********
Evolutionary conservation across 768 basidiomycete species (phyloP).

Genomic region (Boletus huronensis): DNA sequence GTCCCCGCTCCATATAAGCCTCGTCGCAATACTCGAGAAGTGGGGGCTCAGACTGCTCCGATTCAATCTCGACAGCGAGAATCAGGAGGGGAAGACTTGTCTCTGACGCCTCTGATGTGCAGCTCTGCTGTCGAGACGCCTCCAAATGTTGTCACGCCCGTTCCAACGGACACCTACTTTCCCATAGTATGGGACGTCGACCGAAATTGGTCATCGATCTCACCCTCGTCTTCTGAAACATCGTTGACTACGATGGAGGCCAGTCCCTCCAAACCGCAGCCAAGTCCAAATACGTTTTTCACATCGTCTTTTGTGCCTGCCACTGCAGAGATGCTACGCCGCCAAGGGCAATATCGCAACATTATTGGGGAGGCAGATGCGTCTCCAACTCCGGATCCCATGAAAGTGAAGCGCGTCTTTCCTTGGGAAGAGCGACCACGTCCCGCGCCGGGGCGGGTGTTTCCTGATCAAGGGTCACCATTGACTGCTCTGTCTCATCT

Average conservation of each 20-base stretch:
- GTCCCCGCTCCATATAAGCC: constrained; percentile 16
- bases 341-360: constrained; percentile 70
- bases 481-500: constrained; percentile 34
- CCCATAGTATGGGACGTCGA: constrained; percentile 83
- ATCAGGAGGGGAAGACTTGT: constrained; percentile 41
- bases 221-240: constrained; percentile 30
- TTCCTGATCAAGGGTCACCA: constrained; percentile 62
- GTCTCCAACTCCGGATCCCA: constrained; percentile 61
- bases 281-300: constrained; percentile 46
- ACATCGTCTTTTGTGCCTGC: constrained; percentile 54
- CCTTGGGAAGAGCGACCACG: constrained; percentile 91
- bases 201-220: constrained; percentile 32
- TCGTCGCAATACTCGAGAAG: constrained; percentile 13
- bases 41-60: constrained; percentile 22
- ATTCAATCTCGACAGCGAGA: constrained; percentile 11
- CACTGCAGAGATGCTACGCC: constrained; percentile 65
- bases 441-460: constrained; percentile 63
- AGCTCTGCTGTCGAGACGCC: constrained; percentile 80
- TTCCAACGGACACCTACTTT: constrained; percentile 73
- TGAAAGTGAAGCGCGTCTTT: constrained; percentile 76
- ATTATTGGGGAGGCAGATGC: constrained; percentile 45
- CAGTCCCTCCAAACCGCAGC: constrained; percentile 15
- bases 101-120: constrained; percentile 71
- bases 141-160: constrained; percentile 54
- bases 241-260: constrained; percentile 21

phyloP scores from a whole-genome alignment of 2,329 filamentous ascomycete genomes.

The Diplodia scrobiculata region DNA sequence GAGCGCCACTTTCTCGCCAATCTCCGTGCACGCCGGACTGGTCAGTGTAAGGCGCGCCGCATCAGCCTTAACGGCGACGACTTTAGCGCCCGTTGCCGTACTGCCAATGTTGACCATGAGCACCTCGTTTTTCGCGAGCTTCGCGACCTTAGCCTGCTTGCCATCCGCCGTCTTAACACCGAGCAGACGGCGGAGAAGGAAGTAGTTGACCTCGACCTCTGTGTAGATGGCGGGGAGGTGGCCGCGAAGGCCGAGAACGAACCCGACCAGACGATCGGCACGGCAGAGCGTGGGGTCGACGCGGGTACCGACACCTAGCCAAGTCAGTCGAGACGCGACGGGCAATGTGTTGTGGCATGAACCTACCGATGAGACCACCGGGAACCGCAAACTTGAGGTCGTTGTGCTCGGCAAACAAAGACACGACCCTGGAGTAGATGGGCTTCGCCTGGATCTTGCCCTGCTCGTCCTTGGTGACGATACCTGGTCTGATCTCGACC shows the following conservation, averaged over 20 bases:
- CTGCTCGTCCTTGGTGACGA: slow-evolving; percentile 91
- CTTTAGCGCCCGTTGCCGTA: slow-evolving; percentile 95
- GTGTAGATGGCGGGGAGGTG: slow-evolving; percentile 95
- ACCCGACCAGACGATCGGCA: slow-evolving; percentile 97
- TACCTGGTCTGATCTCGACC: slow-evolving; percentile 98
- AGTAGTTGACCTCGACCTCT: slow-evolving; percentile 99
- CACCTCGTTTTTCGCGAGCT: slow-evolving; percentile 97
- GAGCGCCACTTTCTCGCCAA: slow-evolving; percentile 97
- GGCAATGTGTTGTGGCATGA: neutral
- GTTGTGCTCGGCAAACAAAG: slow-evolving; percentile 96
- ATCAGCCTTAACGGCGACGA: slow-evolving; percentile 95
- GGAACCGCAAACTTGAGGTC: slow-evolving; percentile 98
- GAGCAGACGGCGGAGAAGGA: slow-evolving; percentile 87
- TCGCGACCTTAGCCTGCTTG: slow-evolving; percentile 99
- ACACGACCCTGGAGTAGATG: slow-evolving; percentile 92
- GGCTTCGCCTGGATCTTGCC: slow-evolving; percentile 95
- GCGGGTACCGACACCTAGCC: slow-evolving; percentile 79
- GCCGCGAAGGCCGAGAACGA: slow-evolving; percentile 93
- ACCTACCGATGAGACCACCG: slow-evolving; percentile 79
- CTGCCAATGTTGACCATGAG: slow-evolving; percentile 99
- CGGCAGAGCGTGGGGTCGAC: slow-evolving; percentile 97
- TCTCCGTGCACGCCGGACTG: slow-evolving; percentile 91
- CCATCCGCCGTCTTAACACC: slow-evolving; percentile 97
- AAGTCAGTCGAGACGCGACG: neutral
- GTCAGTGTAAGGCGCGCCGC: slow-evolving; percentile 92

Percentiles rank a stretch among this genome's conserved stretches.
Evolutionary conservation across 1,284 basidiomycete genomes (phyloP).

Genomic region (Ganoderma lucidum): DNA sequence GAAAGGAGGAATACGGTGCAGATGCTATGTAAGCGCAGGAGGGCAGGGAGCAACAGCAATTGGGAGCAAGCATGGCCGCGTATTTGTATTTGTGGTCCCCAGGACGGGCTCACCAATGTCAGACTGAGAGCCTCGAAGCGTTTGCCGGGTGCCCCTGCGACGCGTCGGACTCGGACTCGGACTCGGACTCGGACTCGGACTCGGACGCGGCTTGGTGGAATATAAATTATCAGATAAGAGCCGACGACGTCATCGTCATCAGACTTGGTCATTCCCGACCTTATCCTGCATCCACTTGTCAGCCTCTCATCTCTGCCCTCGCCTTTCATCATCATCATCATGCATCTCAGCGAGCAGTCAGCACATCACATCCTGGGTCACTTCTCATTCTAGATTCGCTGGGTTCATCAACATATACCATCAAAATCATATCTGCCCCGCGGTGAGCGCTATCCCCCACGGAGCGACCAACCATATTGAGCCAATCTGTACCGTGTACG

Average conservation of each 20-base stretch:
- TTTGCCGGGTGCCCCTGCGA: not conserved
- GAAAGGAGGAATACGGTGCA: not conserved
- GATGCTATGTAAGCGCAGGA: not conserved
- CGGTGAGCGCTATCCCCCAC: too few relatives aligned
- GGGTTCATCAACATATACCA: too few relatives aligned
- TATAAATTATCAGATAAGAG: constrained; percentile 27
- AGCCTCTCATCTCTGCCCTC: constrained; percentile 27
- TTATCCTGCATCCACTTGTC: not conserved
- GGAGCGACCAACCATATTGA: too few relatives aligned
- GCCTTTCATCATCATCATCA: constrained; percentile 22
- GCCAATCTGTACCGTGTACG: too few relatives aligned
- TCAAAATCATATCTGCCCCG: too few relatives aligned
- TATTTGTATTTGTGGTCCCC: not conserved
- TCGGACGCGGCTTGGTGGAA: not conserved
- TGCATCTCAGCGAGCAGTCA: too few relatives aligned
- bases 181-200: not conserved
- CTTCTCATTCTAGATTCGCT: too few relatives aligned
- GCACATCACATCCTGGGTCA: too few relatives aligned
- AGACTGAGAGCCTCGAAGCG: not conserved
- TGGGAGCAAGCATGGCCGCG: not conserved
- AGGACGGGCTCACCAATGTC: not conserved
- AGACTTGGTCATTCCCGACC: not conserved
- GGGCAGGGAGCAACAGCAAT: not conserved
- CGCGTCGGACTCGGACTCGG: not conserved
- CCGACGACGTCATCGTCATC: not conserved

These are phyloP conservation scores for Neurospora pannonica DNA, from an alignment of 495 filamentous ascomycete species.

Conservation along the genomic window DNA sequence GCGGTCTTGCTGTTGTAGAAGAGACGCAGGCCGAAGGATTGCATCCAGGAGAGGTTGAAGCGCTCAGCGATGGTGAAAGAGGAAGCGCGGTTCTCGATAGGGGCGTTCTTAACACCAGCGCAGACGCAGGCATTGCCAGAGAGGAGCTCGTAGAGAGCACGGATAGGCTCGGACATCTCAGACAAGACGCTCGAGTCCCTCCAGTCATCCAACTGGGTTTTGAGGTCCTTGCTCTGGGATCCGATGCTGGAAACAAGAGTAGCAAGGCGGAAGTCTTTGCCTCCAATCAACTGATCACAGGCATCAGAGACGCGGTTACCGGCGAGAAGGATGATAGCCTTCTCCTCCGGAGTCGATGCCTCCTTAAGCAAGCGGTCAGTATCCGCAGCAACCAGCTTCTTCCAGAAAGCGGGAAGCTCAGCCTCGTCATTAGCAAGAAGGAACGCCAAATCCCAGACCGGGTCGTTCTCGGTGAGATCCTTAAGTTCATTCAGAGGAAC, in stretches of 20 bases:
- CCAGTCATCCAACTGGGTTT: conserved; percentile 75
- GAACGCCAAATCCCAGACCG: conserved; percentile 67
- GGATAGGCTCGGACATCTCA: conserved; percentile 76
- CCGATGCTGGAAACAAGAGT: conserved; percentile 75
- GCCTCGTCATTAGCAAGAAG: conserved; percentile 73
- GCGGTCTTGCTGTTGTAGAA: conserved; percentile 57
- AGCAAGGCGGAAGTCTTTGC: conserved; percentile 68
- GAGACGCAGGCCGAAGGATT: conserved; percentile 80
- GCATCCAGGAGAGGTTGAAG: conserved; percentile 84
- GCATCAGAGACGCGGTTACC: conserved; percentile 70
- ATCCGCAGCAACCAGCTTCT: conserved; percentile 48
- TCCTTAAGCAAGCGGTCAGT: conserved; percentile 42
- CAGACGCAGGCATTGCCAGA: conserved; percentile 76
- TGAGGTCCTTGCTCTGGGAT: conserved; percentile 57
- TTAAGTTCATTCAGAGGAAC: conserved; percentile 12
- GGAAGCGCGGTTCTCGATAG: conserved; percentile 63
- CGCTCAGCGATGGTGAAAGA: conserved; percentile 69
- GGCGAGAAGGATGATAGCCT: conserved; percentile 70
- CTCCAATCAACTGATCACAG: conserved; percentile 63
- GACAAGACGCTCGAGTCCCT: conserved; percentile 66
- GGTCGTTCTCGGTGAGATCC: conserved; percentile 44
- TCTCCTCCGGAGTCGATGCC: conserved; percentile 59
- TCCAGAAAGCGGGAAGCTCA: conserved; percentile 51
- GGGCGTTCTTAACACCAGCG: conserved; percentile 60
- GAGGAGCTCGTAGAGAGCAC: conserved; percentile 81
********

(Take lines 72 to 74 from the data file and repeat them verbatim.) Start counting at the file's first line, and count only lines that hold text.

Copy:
- TATTTGTATTTGTGGTCCCC: not conserved
- TCGGACGCGGCTTGGTGGAA: not conserved
- TGCATCTCAGCGAGCAGTCA: too few relatives aligned